“Now listen. Mommy is at the store. The baby is asleep. Daddy is going upstairs to watch the Giants game and take a nap. DO NOT make a lot of noise, do not come upstairs and do not wake me up unless you have an emergency. Fighting is not an emergency. Trying to get the gun into the soldier’s hand is not an emergency. Emergencies have blood, throw up or flames. Understand?”
“Yes Daddy. But can you play with us first?”
And with that, I was all set (or more likely being set up), and I wearily (and warily) headed to my favorite Sunday afternoon spot on the couch. I knew that the likelihood of my actually getting an hour of undisturbed sleep was tenuous at best, but I needed to give it a try. I might as well have been warning them not to breathe, since the prospects of my two oldest boys not making loud noises or coming up with a “problem” is remote. The Giants/Saints game had started at 1:00 and although it was a big game, it created the perfect background noise for napping. (A well learned legacy handed down by my father over the years that I hope to continue with my sons once they realize that naps are to be cherished.)
The Yankees kept me up past midnight last night in the ALCS against the Angels. I had only survived to the 11th inning but watched the end on TIVO this morning with tired nervous eyes glued to the screen and relieved that they pulled it out in the 13th. I’d just returned from three days in Baltimore at a conference for work and this morning at church taught Matthew’s Sunday School class about Day 3 in Creation (land, plants and sea). I was beat and needed a rest.
As I settled in for my snooze, I suspiciously eyed the hallway as someone bounded up the basement steps. “Go back downstairs!” I barked. I’m finding that it is harder, as the boys get older, to find the energy and inspiration to play with them when they want me to. Which seems like a lot. Sometimes I really don’t feel like it. When they were toddlers, bringing them outside to play while I did yard work wasn’t possible, because they required constant attention. “Don’t swallow that rock. Don’t wander out into the road. Why are you crying?” Now, at 4 ½ and 6, they can entertain themselves much better. I can send them outside to play in the yard together and they generally keep an eye on each other. (Or hurt each other – it’s 50/50.) Even when I’m home with the baby, it’s tempting to stick him in the bouncer and let him play rather than always be down on the floor with him. (This blog doesn’t write itself…)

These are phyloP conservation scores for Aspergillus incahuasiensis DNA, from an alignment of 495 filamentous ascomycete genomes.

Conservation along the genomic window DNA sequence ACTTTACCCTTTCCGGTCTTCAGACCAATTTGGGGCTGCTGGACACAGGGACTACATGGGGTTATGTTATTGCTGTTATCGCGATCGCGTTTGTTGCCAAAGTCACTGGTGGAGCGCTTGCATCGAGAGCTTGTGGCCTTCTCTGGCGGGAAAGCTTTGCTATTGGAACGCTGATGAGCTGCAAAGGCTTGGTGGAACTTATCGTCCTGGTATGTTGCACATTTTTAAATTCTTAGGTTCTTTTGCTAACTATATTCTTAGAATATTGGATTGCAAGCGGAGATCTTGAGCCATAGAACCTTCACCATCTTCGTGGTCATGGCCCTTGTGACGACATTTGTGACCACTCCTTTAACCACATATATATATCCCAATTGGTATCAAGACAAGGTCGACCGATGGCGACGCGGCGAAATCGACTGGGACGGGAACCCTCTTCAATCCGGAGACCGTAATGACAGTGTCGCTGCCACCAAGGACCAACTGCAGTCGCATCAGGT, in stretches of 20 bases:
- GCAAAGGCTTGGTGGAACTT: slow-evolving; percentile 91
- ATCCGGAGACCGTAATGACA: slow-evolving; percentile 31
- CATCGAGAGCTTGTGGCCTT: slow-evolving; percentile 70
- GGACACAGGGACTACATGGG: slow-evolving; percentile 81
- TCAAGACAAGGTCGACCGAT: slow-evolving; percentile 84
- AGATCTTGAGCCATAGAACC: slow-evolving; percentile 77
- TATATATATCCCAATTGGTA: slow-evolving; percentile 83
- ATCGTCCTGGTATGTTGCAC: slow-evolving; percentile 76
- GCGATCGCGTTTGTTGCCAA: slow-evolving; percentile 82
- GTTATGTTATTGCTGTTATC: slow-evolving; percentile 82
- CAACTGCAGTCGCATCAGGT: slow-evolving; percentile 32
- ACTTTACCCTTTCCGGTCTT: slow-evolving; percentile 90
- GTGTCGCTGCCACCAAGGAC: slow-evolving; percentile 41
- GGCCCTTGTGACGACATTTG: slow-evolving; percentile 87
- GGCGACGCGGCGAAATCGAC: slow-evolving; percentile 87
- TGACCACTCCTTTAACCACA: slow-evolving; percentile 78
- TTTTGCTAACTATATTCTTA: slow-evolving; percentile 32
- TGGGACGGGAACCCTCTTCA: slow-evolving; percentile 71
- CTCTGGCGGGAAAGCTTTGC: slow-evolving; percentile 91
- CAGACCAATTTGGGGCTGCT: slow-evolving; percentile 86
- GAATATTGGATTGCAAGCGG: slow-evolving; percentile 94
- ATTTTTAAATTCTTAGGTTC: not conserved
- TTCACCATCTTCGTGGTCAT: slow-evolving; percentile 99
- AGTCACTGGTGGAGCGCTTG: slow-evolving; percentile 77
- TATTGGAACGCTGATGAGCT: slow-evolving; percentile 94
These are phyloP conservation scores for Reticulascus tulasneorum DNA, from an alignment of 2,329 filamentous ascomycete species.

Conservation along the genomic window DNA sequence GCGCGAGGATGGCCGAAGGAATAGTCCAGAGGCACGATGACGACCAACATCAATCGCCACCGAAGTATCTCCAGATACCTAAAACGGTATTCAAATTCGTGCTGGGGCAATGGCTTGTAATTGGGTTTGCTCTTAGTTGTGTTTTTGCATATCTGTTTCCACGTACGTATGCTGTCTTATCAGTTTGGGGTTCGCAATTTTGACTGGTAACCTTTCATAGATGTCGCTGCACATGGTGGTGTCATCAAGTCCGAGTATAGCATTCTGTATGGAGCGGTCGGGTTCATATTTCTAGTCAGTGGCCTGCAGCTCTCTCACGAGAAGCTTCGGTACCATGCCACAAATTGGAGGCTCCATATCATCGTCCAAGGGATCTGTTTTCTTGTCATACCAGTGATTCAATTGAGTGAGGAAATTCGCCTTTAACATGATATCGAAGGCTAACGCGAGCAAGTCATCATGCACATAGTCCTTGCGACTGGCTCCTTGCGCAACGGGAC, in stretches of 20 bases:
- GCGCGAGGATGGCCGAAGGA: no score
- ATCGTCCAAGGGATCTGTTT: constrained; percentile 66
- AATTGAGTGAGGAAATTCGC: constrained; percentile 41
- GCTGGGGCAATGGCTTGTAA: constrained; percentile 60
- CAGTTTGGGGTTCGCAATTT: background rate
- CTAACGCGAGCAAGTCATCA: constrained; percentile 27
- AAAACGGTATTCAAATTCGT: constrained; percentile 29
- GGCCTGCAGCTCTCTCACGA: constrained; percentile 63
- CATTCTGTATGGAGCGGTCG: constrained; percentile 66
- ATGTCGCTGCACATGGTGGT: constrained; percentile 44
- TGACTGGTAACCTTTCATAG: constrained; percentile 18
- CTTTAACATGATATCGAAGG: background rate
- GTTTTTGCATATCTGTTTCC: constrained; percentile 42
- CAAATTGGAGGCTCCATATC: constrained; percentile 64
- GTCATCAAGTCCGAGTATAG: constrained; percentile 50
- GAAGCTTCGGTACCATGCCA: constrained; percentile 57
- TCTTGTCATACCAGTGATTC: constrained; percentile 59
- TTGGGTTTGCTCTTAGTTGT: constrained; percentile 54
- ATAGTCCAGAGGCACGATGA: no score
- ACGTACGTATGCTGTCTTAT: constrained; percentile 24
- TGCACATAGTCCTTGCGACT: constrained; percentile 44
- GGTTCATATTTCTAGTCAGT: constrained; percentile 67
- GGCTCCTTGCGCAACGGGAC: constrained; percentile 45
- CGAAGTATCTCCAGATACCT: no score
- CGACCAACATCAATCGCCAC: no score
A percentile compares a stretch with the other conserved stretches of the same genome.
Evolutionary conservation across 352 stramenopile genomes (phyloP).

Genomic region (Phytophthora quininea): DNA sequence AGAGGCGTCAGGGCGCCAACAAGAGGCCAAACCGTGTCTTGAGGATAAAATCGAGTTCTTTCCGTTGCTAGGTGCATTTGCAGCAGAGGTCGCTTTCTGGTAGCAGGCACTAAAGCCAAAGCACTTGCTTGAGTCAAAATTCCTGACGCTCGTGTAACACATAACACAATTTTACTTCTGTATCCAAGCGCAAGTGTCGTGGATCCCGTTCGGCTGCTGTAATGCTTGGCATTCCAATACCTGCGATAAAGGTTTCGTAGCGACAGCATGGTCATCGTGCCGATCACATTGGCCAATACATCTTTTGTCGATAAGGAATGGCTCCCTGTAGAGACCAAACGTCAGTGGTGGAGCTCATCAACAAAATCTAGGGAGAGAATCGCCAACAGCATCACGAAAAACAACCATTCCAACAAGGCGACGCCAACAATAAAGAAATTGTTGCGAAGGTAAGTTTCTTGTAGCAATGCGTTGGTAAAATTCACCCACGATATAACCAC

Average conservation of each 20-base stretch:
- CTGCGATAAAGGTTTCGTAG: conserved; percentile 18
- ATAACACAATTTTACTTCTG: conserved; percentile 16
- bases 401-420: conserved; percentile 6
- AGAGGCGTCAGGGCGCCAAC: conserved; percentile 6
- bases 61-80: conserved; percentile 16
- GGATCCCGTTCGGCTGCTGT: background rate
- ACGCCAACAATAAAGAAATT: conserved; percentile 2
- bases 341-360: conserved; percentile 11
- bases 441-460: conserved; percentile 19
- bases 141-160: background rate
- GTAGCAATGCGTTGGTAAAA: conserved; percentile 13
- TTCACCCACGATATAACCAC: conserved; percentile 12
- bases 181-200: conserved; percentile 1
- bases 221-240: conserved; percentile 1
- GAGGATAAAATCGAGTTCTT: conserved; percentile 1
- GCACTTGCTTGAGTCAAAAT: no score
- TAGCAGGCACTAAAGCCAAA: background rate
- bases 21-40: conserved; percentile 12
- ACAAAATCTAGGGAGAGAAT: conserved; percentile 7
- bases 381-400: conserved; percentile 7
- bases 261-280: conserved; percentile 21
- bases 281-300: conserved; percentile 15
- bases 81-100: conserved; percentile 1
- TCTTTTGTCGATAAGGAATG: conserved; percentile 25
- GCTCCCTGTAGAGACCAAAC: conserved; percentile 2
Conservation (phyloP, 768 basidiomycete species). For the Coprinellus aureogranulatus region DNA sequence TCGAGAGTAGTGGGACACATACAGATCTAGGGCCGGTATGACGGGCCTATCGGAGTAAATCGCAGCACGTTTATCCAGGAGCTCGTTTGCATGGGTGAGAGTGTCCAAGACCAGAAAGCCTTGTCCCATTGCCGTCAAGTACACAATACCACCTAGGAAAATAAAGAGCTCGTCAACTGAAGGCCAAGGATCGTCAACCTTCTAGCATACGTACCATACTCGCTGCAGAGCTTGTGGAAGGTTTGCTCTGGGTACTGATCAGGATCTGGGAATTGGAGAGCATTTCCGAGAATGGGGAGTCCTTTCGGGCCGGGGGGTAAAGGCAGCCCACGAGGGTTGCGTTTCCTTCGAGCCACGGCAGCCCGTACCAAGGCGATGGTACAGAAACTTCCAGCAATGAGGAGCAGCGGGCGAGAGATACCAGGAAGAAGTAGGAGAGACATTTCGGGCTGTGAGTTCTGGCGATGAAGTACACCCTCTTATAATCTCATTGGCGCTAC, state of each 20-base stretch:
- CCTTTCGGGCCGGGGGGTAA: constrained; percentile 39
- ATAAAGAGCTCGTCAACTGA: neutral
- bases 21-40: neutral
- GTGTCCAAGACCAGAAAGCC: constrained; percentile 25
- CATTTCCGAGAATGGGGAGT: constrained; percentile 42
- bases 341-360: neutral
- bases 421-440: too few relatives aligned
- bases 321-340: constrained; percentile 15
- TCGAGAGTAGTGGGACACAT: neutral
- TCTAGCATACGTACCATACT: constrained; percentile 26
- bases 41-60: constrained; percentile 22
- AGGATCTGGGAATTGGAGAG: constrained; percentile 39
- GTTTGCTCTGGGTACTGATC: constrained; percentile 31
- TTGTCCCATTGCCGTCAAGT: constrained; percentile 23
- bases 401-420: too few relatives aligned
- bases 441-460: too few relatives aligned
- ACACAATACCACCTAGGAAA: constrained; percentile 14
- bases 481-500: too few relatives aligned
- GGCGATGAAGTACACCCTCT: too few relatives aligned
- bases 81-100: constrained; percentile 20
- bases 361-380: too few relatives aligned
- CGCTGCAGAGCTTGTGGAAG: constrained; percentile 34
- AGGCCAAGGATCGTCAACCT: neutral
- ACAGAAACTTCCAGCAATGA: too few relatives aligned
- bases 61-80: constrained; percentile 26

Am I a bad dad? Maybe I’m getting old. Or perhaps they’re just not as novel as they used to be. As they get older and start having friends around to keep them entertained, where will Dad fit in? Will they still beg for my time or will I need to fight for it – a long slippery slope until I look up and they’re all headed off to college. Why do some dads lose touch? Is it because the kids push them away or do the dads get too comfortable with not having to do everything and just slowly fade into the shadows?
Because some days the kids are just SO frustrating. They won’t shut up, constantly interrupting me, arguing with what I tell them to do, not coming when I call them, never wanting to clean up. Making me pay $10/hr. for the privilege to go out alone with my wife. They always want the book that is in the basement at bedtime and never want to wear the pajamas I suggest. It’s hard, and it’s tiring. But I think that’s why, like most important things in life, being a parent is more than a feeling. If it wasn’t, most of us would be long gone. But for all those times where you really don’t feel like it, there’s that moment when he’ll shuffle over when I’m not expecting it. He’ll look up at me with big blue eyes, wrap his arms tightly around my neck and with a groan in his voice from the strength of his hug, whisper “Daddy, I just really love you.” And that, is so much more than a feeling too.